Anxiety After Pregnancy
Most of them have heard of antenatal and postnatal depression (PND) where a woman develops depression during pregnancy or after the birth of a child. What is often not as well known is that women can also experience symptoms that are more anxiety-related rather than the depression-related. In actual fact, many of them are affected by anxiety than the depression during this time.
Anxiety is a normal form of human emotion which plays an essential role in dangerous situations. When we sense a threat our body undergoes a number of changes including physiological changes which includes the release of large amounts of adrenaline and also an increased heart and breathing rate. These changes prepare the body to fight or take flight from the threat. People who are suffering from anxiety, however, experience these changes when there is no real threat that is present or alternatively the anxiety is out of proportion to the actual threat.
While it is normal for every woman to feel some anxiety about their role as a mother, for women with anxiety, these fears and concerns reach a point where you can become disruptive to everyday living.
Symptoms Of Anxiety:
Women who have anxiety during the pregnancy or after having a baby can typically feel on edge, restless, irritable and have a difficulty concentrating. Sleep disturbances, muscle tension, changes in appetite and/or weight are also very common. Women may excessively worry about things including their health and/or the health of their baby and this can also result in behaviors such as obsessive cleaning and/or checking on the baby. Women can also be affected by panic attacks, which are characterized by sweating, heart palpitations, trembling, dizziness, hot flushes or chills, shortness of breath and chest discomfort.
There are a number of risk factors for experiencing anxiety during pregnancy or after having a baby. They include:
- Lack of emotional and practical support (from partner, family or friends).
- Personality types (those who are nervous, worry a lot, perfectionists, poor coping skills).
- A personal or family history of anxiety or other mental and emotional conditions.
- Pregnancy and delivery complications.
- Challenging baby behaviours (problems with sleeping, feeding, settling).
- Stressful life events like relationship breakdown, loss of employment/unemployment, moving, financial difficulties, bereavement.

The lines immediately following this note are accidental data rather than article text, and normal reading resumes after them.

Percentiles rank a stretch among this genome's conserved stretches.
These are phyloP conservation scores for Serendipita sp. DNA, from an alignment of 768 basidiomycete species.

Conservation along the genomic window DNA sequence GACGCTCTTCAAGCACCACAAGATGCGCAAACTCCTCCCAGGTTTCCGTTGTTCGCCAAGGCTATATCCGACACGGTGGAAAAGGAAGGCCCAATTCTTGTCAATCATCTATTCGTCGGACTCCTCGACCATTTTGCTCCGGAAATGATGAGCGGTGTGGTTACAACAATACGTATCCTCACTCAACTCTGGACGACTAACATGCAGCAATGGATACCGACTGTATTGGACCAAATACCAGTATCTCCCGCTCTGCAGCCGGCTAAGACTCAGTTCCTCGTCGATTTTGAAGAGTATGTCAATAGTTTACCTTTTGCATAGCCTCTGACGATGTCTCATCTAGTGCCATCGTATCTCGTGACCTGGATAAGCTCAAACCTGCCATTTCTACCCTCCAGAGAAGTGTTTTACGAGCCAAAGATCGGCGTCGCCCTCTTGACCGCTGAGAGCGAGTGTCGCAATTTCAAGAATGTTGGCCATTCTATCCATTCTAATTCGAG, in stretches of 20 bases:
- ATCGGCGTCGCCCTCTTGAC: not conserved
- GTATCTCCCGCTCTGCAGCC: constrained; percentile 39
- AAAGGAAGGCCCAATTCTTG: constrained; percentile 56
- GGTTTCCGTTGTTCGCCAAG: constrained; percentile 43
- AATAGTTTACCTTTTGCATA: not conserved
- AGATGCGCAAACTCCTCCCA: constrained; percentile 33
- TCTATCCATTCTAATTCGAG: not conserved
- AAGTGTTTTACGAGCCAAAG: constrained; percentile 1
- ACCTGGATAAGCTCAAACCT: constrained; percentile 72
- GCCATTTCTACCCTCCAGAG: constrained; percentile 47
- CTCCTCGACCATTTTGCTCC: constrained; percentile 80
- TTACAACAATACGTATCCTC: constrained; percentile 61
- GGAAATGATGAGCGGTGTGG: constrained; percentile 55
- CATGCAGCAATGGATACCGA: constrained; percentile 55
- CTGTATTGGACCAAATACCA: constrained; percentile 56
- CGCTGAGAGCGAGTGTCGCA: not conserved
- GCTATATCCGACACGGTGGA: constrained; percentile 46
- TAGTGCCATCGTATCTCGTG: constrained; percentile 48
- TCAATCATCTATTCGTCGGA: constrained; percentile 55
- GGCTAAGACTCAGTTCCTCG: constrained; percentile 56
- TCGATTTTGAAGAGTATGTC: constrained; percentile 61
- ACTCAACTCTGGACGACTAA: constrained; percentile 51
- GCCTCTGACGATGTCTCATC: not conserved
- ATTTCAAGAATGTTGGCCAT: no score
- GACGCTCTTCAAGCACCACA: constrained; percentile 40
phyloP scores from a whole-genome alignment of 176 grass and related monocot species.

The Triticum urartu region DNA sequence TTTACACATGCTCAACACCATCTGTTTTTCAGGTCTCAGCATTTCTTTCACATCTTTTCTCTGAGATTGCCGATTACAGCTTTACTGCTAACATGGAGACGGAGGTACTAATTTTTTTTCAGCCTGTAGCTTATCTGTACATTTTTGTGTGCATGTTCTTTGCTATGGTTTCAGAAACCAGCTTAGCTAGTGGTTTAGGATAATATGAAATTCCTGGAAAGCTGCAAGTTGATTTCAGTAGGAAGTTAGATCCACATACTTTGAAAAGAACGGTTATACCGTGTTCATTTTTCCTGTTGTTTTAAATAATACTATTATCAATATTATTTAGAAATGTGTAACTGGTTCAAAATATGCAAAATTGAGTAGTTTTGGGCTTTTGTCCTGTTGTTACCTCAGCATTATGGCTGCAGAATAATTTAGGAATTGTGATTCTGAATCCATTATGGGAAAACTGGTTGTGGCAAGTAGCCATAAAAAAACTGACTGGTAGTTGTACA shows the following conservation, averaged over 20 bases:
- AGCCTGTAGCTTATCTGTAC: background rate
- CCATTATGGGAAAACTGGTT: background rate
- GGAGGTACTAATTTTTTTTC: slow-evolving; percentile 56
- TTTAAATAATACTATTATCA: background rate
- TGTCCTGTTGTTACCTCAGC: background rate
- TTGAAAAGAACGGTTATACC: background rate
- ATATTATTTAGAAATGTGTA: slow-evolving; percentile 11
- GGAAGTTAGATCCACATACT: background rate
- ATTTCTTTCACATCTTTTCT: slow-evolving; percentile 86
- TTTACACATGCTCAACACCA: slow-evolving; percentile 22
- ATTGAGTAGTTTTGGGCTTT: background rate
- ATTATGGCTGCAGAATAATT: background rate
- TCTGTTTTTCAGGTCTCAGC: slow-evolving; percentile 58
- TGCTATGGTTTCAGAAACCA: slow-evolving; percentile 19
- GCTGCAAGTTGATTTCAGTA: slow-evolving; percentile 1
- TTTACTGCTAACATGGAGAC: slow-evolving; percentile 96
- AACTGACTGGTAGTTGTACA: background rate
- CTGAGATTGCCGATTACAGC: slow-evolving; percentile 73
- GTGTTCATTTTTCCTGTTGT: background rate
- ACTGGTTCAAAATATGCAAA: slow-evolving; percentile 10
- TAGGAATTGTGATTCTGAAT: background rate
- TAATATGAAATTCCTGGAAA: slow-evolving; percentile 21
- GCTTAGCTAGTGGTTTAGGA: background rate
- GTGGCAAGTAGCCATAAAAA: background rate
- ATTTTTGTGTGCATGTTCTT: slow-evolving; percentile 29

There are few steps to take for moms and moms-to-be who struggle with anxiety:
Talk To Someone
Find a therapist whom you trust. Although it might feel that it will never end, postpartum anxiety responds very well to treatment.
Acknowledge Your Feelings
Instead of trying to refuse how you feel or try to push it aside, which will only make it worse, so admit to your feelings and accept that it is OK to have anxiety.
Do Something Else
Focusing on your anxiety makes it worse, so when you are experiencing it, have a list of things that will distract you from the ruminations. Take your baby for a walk, brew a cup of tea, and call a friend.
Studies suggest that regular exercise can also help to decrease the symptoms of anxiety. Whether it is your favorite class at the gym, or a run in your neighborhood, or a yoga class, make time to move.
Spending time with your best or close friends or joining a new mother’s group, where moms are honest and genuine, can help you realize you are not alone.
When you have a newborn, sleeping is more essential. But if you were dealing with anxiety, it can make a huge difference in how you feel. Ask your partner or a family member to pitch in or a baby nurse so you can get some sleep.
If photos of your close friend’s seemingly perfect life on Facebook make you feel worse, select the unfollow option or rein in your social media habit. Also, set few limits with people in your life who bring you down, and surround yourself with those who are positive and brings out the best in you.
Be Kind To Yourself
Instead of running you ragged trying to make sure you do everything perfectly, find shortcuts, accept what you can’t do, and also understand that your best is enough.
Anxiety is a major health issue and that severe anxiety during pregnancy and after childbirth is associated with less adaptive coping. It appears essential to gain further knowledge about the long term effects of anxiety and coping strategies on women, and whether their coping strategies subsequently increase thereafter.